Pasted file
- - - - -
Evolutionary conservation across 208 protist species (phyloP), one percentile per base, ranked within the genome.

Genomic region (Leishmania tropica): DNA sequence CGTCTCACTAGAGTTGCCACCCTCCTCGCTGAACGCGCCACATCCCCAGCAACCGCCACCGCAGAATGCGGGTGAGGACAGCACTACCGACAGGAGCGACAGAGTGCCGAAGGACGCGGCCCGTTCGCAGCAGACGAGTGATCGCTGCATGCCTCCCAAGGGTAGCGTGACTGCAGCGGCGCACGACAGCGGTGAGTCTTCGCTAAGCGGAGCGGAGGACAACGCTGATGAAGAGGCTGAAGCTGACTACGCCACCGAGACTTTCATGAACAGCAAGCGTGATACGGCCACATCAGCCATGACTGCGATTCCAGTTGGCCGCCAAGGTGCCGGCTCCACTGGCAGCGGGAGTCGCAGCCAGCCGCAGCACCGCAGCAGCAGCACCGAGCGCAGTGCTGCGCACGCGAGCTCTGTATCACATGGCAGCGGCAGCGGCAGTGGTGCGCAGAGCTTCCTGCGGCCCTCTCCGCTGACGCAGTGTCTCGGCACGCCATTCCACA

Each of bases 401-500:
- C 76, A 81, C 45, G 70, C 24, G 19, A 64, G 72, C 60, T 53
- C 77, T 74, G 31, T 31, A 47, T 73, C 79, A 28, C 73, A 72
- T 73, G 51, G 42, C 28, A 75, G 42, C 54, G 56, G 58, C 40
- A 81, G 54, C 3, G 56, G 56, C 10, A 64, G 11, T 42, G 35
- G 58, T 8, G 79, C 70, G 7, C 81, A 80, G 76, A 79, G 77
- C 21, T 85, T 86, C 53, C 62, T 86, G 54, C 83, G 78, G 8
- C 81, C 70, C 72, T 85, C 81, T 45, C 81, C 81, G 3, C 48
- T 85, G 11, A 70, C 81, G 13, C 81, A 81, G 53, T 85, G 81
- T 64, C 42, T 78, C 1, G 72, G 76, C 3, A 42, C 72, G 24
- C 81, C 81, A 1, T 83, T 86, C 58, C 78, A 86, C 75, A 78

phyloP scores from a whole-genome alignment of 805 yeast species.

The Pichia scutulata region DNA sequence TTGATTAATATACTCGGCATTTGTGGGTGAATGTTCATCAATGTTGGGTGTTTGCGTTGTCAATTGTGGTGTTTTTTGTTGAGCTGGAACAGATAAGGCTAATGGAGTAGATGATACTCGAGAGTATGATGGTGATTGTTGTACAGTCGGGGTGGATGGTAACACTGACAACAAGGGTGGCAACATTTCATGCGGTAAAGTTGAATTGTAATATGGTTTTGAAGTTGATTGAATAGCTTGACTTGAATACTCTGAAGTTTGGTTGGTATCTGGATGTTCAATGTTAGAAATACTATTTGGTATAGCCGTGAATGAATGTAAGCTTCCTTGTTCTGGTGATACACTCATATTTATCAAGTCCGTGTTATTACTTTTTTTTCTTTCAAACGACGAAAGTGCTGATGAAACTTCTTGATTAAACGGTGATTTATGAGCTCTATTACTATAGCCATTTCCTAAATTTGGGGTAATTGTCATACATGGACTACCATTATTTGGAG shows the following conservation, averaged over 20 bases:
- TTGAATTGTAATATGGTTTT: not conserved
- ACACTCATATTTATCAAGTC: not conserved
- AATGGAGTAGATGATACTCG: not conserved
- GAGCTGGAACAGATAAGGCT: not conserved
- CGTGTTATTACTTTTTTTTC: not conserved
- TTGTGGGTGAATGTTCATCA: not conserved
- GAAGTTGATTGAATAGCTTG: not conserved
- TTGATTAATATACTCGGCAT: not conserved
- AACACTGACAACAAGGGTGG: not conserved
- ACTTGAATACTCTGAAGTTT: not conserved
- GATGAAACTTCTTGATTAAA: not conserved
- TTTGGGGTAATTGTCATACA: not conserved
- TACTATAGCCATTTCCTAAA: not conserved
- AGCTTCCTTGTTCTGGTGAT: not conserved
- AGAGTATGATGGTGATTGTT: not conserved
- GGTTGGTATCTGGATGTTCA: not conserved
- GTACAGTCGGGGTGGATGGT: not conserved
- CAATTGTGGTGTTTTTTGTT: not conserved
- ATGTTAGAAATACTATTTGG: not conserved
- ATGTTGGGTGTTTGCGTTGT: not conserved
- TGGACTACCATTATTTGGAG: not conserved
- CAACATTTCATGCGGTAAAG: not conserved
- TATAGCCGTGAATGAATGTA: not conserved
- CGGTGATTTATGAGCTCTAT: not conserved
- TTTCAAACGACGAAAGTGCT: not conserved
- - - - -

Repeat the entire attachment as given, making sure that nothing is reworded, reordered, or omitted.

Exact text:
Evolutionary conservation across 208 protist species (phyloP), one percentile per base, ranked within the genome.

Genomic region (Leishmania tropica): DNA sequence CGTCTCACTAGAGTTGCCACCCTCCTCGCTGAACGCGCCACATCCCCAGCAACCGCCACCGCAGAATGCGGGTGAGGACAGCACTACCGACAGGAGCGACAGAGTGCCGAAGGACGCGGCCCGTTCGCAGCAGACGAGTGATCGCTGCATGCCTCCCAAGGGTAGCGTGACTGCAGCGGCGCACGACAGCGGTGAGTCTTCGCTAAGCGGAGCGGAGGACAACGCTGATGAAGAGGCTGAAGCTGACTACGCCACCGAGACTTTCATGAACAGCAAGCGTGATACGGCCACATCAGCCATGACTGCGATTCCAGTTGGCCGCCAAGGTGCCGGCTCCACTGGCAGCGGGAGTCGCAGCCAGCCGCAGCACCGCAGCAGCAGCACCGAGCGCAGTGCTGCGCACGCGAGCTCTGTATCACATGGCAGCGGCAGCGGCAGTGGTGCGCAGAGCTTCCTGCGGCCCTCTCCGCTGACGCAGTGTCTCGGCACGCCATTCCACA

Each of bases 401-500:
- C 76, A 81, C 45, G 70, C 24, G 19, A 64, G 72, C 60, T 53
- C 77, T 74, G 31, T 31, A 47, T 73, C 79, A 28, C 73, A 72
- T 73, G 51, G 42, C 28, A 75, G 42, C 54, G 56, G 58, C 40
- A 81, G 54, C 3, G 56, G 56, C 10, A 64, G 11, T 42, G 35
- G 58, T 8, G 79, C 70, G 7, C 81, A 80, G 76, A 79, G 77
- C 21, T 85, T 86, C 53, C 62, T 86, G 54, C 83, G 78, G 8
- C 81, C 70, C 72, T 85, C 81, T 45, C 81, C 81, G 3, C 48
- T 85, G 11, A 70, C 81, G 13, C 81, A 81, G 53, T 85, G 81
- T 64, C 42, T 78, C 1, G 72, G 76, C 3, A 42, C 72, G 24
- C 81, C 81, A 1, T 83, T 86, C 58, C 78, A 86, C 75, A 78

phyloP scores from a whole-genome alignment of 805 yeast species.

The Pichia scutulata region DNA sequence TTGATTAATATACTCGGCATTTGTGGGTGAATGTTCATCAATGTTGGGTGTTTGCGTTGTCAATTGTGGTGTTTTTTGTTGAGCTGGAACAGATAAGGCTAATGGAGTAGATGATACTCGAGAGTATGATGGTGATTGTTGTACAGTCGGGGTGGATGGTAACACTGACAACAAGGGTGGCAACATTTCATGCGGTAAAGTTGAATTGTAATATGGTTTTGAAGTTGATTGAATAGCTTGACTTGAATACTCTGAAGTTTGGTTGGTATCTGGATGTTCAATGTTAGAAATACTATTTGGTATAGCCGTGAATGAATGTAAGCTTCCTTGTTCTGGTGATACACTCATATTTATCAAGTCCGTGTTATTACTTTTTTTTCTTTCAAACGACGAAAGTGCTGATGAAACTTCTTGATTAAACGGTGATTTATGAGCTCTATTACTATAGCCATTTCCTAAATTTGGGGTAATTGTCATACATGGACTACCATTATTTGGAG shows the following conservation, averaged over 20 bases:
- TTGAATTGTAATATGGTTTT: not conserved
- ACACTCATATTTATCAAGTC: not conserved
- AATGGAGTAGATGATACTCG: not conserved
- GAGCTGGAACAGATAAGGCT: not conserved
- CGTGTTATTACTTTTTTTTC: not conserved
- TTGTGGGTGAATGTTCATCA: not conserved
- GAAGTTGATTGAATAGCTTG: not conserved
- TTGATTAATATACTCGGCAT: not conserved
- AACACTGACAACAAGGGTGG: not conserved
- ACTTGAATACTCTGAAGTTT: not conserved
- GATGAAACTTCTTGATTAAA: not conserved
- TTTGGGGTAATTGTCATACA: not conserved
- TACTATAGCCATTTCCTAAA: not conserved
- AGCTTCCTTGTTCTGGTGAT: not conserved
- AGAGTATGATGGTGATTGTT: not conserved
- GGTTGGTATCTGGATGTTCA: not conserved
- GTACAGTCGGGGTGGATGGT: not conserved
- CAATTGTGGTGTTTTTTGTT: not conserved
- ATGTTAGAAATACTATTTGG: not conserved
- ATGTTGGGTGTTTGCGTTGT: not conserved
- TGGACTACCATTATTTGGAG: not conserved
- CAACATTTCATGCGGTAAAG: not conserved
- TATAGCCGTGAATGAATGTA: not conserved
- CGGTGATTTATGAGCTCTAT: not conserved
- TTTCAAACGACGAAAGTGCT: not conserved